By Cystic Fibrosis standards this is nothing; it’s a walk in the park. I’m reminded of this every time I meet my fellow patients in hospital.

I was also in hospital during the Brexit vote last year (and yes, I escaped to go back home and vote). It occurred to me that I’ve probably been in hospital for two of the most significant political decisions in a generation.

Despite voting remain, I understand valid political arguments for leaving the EU. But when I woke up in my squeaky hospital bed on June 24th 2016, I felt nothing but shame and sadness.  Every single nurse who came to see me that day was an EU citizen: Spanish, Polish, Portuguese and one Italian. The NHS – the 5th biggest employer in the world – could not survive without them, and they were made to feel unwelcome in this country.

This year, there is a much more complex decision to be made, in the sense that there is no simple YES or NO to tick on a ballot box.

But one issue for me is startlingly straightforward; how much we need our national health service.

Dr Archie Norman was one of the founding members of the Cystic Fibrosis Trust, who passed away earlier this year aged 104. This is what he had to say when discussing the  great milestones of CF treatment in his lifetime. “Last, but not least, was the advent of the National Health Service (NHS) in 1948 – we could prescribe drugs without worrying whether the family could afford them, a matter of immense importance in a persistent long-term disease such as cystic fibrosis.”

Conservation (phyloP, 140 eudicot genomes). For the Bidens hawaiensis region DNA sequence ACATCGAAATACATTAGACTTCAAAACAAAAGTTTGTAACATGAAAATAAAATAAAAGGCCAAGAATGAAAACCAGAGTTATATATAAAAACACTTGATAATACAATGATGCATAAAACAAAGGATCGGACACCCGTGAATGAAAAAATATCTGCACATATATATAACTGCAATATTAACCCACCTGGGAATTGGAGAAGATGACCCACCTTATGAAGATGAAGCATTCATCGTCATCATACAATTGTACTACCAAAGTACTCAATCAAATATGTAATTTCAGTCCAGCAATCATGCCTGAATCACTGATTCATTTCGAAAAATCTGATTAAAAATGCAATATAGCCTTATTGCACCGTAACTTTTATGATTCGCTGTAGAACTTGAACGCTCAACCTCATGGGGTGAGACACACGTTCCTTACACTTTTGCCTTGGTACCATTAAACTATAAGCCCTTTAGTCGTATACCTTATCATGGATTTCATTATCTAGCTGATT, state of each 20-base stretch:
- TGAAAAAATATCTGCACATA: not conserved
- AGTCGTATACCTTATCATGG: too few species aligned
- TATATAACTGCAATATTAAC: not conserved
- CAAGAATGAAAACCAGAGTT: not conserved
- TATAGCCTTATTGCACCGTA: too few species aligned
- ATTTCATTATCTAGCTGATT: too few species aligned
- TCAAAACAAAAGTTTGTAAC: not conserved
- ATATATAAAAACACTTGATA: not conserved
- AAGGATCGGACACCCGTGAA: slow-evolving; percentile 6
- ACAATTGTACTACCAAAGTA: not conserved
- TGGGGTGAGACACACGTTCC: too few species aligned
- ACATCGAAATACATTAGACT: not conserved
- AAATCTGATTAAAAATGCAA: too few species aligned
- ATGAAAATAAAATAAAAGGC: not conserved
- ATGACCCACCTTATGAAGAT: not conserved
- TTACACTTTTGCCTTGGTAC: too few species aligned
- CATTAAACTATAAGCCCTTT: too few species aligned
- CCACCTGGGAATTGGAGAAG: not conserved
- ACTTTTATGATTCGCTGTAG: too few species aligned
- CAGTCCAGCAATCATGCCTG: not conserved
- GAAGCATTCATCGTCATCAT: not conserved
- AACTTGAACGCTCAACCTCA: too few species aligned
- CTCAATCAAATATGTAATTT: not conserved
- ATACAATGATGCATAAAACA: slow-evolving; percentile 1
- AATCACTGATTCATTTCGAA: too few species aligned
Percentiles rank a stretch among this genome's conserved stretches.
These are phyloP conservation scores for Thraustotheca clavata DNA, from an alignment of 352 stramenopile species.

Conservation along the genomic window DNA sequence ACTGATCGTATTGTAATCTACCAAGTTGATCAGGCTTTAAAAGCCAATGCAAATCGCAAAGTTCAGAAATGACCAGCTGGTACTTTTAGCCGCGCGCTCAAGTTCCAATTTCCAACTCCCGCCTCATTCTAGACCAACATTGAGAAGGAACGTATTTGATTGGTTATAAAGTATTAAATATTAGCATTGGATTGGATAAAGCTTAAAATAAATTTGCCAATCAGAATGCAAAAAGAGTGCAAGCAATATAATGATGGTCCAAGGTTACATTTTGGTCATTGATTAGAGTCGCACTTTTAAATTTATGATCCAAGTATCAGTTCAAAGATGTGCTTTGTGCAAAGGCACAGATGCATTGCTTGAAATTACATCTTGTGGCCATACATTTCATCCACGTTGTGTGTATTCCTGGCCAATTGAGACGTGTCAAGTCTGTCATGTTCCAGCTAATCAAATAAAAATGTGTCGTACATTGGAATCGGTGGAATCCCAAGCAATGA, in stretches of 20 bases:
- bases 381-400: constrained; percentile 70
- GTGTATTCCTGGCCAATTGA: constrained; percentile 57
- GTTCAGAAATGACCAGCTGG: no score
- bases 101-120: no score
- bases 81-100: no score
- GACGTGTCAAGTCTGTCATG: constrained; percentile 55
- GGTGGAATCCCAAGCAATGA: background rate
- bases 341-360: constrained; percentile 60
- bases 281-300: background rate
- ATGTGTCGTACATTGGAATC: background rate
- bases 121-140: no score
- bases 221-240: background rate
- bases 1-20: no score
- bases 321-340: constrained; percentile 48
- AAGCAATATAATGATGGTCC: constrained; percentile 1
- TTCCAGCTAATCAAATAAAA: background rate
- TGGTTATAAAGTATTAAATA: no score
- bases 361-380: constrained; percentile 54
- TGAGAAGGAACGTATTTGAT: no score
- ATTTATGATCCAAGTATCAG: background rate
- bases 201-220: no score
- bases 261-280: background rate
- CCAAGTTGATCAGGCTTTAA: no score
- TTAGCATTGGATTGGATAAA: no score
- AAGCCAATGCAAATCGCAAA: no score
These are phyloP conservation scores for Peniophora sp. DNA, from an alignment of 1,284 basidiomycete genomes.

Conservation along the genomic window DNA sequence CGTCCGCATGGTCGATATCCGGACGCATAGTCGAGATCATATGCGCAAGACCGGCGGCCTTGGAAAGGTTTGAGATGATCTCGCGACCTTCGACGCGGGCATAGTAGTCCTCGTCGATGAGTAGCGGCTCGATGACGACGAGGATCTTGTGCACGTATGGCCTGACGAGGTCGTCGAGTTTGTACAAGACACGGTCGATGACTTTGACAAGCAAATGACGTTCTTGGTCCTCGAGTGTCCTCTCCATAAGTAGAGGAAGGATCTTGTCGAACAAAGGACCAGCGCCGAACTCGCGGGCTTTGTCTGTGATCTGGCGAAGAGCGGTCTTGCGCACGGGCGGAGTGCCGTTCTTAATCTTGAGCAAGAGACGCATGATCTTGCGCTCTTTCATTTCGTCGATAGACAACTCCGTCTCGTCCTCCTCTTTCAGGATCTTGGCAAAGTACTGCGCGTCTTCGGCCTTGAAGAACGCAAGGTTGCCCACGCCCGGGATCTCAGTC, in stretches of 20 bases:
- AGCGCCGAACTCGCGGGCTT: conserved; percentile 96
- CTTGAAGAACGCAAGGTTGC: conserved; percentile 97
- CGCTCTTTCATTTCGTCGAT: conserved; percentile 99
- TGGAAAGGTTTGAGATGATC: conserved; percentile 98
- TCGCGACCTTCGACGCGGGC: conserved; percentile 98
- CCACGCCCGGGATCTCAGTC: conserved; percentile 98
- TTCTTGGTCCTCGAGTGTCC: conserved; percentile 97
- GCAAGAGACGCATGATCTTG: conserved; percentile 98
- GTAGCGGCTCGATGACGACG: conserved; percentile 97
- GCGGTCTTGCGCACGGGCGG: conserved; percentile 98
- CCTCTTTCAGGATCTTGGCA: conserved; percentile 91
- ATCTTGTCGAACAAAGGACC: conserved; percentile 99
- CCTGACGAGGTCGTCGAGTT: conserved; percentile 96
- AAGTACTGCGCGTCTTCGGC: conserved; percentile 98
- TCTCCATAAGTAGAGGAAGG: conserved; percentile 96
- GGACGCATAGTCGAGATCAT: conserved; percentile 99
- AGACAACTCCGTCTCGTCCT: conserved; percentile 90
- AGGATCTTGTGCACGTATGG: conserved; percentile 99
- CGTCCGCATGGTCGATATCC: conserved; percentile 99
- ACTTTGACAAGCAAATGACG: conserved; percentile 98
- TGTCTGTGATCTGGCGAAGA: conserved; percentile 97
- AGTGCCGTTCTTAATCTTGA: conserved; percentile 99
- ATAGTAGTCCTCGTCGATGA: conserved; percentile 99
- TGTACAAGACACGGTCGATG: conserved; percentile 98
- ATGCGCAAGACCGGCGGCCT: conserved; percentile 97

There may be many countries in the world that sadly can’t afford a health service such as ours, but we – as the 5th or 9th biggest economy in the world, depending on where you get your statistics- are not one of those countries. And there’s no doubt that the future of the NHS depends on our vote tomorrow.

I wouldn’t be here without it, I am sure. There are 15 million people in the UK classed as having a chronic illness, and for so many of them it is more than a figurative lifeline. We owe so much to the system and the people within it that, despite its flaws, help us live healthier, happier, longer lives.

I won’t argue that any one party has got all the answers at this election. The issues are complex and the solutions expensive, but there is no denying that a continued Tory government will be the end of the NHS.

Please, don’t vote for that. Many of us have a lot to lose.

When the brainfog hits you bad; a specialist’s perspective